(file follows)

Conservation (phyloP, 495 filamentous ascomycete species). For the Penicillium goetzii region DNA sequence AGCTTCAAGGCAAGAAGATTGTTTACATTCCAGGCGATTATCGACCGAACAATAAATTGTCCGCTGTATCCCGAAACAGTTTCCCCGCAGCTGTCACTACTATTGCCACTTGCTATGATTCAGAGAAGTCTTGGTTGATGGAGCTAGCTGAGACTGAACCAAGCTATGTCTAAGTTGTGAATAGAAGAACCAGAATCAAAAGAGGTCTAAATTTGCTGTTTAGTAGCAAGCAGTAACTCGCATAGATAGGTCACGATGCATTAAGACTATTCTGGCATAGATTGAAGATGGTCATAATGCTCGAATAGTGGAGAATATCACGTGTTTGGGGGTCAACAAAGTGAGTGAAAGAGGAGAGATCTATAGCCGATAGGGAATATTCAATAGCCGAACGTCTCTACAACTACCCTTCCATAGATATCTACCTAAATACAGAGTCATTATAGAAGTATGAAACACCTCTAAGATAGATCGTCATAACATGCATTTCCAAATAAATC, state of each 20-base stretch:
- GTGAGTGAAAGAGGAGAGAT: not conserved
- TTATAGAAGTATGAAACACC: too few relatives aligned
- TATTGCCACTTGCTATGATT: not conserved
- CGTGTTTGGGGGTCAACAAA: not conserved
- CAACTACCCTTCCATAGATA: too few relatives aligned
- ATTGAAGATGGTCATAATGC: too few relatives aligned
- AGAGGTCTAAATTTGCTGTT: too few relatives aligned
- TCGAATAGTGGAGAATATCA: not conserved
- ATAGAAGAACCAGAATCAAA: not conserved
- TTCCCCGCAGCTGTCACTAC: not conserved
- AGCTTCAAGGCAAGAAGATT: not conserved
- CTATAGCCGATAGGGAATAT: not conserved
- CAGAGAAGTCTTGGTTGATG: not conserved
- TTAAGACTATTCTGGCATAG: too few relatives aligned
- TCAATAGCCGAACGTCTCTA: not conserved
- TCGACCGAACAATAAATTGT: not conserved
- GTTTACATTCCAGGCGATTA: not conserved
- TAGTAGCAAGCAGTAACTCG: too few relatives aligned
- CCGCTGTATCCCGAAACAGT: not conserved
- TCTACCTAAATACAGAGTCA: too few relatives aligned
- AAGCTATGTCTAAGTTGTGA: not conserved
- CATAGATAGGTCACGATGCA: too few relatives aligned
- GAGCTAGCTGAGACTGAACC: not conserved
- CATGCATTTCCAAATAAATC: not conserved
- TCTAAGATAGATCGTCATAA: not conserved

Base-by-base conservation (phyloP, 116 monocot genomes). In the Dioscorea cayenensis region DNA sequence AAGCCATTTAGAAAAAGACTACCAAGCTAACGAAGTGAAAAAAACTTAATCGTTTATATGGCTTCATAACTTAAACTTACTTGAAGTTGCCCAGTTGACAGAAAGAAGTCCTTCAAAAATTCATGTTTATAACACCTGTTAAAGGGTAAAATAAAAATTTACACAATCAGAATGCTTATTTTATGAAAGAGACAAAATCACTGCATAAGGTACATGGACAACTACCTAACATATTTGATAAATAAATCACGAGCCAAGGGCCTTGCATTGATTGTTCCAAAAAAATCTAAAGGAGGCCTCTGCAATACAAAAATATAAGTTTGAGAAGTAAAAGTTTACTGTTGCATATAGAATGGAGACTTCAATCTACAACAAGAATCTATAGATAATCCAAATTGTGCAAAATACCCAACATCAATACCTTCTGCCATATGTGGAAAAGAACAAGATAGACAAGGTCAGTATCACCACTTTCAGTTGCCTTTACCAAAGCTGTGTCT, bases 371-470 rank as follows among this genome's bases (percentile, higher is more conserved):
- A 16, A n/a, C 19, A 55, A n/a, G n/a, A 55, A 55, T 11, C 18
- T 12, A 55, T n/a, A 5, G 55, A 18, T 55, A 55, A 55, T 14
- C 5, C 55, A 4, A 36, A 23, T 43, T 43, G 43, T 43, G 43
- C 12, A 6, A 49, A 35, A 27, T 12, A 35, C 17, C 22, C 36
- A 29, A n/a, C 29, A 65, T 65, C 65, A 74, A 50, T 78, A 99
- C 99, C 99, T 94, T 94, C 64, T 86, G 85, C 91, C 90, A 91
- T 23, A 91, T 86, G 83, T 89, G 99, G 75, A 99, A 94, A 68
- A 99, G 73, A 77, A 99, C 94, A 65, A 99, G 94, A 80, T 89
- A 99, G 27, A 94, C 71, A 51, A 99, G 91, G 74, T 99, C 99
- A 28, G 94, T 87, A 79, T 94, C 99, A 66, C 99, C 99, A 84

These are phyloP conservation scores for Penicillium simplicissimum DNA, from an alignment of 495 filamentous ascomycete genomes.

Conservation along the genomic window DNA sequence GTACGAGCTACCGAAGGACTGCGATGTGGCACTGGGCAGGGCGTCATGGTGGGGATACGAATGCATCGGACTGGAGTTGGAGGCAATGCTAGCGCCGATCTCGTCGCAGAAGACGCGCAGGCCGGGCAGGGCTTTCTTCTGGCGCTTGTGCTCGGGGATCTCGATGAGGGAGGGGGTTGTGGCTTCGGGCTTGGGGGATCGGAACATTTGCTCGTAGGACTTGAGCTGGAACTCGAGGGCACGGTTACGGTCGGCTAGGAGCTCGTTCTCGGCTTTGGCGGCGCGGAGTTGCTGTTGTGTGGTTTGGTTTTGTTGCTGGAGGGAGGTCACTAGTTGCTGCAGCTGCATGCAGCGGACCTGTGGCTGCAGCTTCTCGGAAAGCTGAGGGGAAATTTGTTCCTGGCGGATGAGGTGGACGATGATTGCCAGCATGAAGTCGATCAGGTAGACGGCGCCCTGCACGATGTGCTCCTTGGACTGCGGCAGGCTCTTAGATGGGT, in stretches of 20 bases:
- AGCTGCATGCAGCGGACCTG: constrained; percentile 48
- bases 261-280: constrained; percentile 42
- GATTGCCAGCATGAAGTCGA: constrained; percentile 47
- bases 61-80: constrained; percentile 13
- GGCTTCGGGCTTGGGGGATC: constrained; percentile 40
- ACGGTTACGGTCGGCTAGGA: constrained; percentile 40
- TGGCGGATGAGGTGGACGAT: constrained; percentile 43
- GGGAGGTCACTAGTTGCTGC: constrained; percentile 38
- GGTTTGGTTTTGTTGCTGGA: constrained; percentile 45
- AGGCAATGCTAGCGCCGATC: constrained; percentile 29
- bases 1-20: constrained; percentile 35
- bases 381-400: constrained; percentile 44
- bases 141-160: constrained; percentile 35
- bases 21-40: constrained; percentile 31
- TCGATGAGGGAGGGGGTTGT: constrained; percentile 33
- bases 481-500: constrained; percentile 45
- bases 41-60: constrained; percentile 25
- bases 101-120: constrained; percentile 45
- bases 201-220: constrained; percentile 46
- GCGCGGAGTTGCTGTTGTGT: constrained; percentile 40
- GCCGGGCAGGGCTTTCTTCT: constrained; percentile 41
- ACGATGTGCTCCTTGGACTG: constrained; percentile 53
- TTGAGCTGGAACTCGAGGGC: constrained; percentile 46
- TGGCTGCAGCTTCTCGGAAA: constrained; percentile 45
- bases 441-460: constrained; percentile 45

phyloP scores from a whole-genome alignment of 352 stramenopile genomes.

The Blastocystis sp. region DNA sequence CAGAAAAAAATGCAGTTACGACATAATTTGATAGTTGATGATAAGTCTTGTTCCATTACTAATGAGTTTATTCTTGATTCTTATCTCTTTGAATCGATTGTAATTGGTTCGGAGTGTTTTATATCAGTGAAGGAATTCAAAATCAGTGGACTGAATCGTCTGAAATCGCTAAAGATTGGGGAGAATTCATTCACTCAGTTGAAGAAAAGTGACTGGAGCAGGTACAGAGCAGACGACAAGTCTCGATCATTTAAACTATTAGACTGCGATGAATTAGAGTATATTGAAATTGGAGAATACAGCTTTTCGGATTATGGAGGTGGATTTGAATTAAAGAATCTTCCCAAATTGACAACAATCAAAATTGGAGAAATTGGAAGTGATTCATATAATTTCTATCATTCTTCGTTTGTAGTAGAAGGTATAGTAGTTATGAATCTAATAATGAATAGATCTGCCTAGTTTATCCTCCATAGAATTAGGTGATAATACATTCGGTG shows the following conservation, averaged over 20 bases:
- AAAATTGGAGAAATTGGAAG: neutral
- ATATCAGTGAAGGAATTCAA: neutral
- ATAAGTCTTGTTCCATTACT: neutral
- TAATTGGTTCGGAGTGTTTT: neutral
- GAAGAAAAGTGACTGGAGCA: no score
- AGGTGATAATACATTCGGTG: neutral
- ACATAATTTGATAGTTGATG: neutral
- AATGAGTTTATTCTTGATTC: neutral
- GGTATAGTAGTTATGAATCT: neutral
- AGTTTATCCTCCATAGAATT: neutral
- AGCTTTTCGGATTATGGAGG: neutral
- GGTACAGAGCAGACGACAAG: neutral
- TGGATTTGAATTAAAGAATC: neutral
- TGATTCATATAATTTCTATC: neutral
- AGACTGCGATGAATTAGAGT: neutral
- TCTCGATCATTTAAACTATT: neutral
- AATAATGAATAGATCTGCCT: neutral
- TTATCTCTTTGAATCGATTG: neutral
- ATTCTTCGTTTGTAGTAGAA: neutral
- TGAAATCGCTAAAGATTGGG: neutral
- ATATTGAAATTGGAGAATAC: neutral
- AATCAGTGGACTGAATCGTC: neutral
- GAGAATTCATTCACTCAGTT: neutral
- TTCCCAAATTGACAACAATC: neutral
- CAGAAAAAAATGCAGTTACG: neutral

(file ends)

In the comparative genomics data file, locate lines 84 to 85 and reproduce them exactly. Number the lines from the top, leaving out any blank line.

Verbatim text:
- TTATCTCTTTGAATCGATTG: neutral
- ATTCTTCGTTTGTAGTAGAA: neutral